I'm a backend software developer in Portland, Oregon. I've been working in Ruby—mostly backend Rails—since 2006. I have Opinions about automated testing, refactoring, and object-oriented design. (Hint: they mostly align with Sandi's.)
Over the past decade or so, I've become rather specialized in cleaning up legacy codebases so they can be sustainably developed for years to come. After 16 years in Ruby, I've seen (and committed!) most of the common Rails blunders, and I love helping people learn how to recover from them.
I'm currently employed full-time, and not actively looking for a change. Still, feel free to contact me—there's a chance I'll know someone who meets your needs.
Attention, Recruiters: READ THE FAQ.
While I try to reply to all inquiries, my time is limited, and I have stock answers to the most common questions. It'll save us both some time if you go there first before emailing me.
Also, before you send me to your calendar to schedule "a quick call," please read What I Look For. If it doesn't answer most of the questions you'd go over in that call, let me know.
I stumbled into a programming career by way of Microsoft Access 97. After a few years building tools for small workgroups, I went back to school for a computer science degree. In 2007, I received a BSCS from Portland State, with honors from the CS department. Since then, I've mostly been writing web applications using Ruby on Rails, specializing primarily in back-end work. All along, I've found a great deal of satisfaction in automating drudge work so people can spend more time doing interesting jobs.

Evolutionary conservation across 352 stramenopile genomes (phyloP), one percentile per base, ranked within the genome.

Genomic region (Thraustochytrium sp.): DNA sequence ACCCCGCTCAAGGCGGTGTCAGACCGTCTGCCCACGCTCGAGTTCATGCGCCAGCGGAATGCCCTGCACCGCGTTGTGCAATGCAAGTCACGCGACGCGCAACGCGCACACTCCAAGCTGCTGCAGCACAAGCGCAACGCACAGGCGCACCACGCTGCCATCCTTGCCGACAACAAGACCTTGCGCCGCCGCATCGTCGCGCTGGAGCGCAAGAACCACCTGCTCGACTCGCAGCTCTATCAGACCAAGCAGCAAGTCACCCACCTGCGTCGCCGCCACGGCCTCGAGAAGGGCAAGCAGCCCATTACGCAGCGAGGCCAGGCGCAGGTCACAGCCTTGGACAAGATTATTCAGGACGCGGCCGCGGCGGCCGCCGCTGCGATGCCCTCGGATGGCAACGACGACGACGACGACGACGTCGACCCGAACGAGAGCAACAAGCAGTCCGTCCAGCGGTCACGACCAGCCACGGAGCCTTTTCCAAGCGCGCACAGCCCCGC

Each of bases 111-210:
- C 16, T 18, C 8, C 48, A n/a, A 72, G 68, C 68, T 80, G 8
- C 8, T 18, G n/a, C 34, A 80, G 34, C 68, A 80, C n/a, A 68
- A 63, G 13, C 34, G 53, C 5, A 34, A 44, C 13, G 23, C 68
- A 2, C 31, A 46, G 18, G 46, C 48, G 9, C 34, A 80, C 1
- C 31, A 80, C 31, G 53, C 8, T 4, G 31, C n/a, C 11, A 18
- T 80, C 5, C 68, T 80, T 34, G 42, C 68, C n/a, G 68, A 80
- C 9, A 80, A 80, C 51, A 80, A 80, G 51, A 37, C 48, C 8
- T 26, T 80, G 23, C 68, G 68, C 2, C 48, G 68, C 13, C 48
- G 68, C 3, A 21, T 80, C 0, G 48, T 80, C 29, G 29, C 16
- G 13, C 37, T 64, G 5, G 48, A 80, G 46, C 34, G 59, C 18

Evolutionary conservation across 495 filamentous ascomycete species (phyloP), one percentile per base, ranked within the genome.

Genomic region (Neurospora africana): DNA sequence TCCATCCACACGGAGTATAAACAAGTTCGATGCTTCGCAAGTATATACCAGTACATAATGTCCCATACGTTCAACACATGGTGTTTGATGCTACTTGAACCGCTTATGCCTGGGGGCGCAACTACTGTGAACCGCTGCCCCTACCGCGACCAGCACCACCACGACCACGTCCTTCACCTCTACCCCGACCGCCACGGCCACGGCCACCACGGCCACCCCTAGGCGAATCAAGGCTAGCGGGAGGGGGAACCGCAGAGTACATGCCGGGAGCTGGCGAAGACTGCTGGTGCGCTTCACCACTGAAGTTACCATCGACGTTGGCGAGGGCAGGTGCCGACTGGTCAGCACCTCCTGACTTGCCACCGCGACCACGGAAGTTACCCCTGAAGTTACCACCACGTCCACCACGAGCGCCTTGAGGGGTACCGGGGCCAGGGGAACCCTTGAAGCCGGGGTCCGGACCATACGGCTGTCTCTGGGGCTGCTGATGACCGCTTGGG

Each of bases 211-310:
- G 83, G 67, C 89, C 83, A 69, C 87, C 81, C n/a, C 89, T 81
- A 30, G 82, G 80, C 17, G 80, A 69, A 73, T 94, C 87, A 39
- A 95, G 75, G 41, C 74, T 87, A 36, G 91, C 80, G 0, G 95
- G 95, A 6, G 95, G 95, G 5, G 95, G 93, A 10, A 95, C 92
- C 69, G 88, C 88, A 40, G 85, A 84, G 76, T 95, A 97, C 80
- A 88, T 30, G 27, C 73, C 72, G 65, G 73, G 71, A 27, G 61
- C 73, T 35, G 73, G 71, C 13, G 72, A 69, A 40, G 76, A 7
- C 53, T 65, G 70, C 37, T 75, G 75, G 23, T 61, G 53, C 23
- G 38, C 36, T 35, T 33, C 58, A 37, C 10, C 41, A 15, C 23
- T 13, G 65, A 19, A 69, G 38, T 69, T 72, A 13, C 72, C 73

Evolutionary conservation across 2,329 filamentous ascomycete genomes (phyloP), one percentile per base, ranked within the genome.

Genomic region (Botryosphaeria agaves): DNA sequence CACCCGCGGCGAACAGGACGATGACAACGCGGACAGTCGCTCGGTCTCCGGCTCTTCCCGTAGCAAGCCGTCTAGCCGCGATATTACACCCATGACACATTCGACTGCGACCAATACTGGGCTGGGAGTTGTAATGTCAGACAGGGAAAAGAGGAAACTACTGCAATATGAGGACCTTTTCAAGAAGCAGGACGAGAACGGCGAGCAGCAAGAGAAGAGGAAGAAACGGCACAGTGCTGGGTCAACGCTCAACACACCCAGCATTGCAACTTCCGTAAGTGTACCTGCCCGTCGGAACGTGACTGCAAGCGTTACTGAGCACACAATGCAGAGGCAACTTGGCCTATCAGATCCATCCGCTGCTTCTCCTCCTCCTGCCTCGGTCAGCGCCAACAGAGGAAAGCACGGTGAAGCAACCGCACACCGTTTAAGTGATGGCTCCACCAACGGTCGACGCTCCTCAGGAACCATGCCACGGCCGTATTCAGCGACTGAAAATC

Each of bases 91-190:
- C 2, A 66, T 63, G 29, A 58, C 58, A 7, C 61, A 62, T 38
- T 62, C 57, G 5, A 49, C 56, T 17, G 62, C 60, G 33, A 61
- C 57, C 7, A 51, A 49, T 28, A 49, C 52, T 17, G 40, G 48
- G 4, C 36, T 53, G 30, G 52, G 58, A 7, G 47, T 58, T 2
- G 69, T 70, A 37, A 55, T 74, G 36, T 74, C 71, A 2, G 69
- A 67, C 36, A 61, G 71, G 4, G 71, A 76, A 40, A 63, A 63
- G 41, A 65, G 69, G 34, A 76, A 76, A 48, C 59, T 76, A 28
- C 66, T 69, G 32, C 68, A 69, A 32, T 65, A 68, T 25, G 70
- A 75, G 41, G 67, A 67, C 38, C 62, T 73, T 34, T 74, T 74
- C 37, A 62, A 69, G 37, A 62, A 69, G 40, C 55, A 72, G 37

I've greatly enjoyed mentoring in various forms: onboarding an experienced software developer who was new to Ruby and web development; advising code school students; helping out small groups in "single serving" environments like user group meetings or training workshops. At larger scales, I've also done a bit of public speaking, made a screencast or two, and written a rather popular site about version control software.
I used to be a regular panelist on the Greater Than Code podcast, so you'll probably learn a few interesting things about me by listening to that. :)
Obviously, there's LinkedIn.
Most of my work lives in private Git repositories and secured Rails applications, so my public GitHub profile is rather sparse. That said, here are some of the more memorable and/or amusing things I've written over the years: Hypercuke, Cordon, Memonymous, Medievalistic, Ladd's Graph, Scotland Yard, and HighlandAR. (And yes, that last one is a joke. I mean... most of my work includes jokes and/or puns, but that one is 100% tongue-in-cheek. There's no way for me to know if HighlandAR has ever been used in a serious project, but if it has, nobody's told me about it...)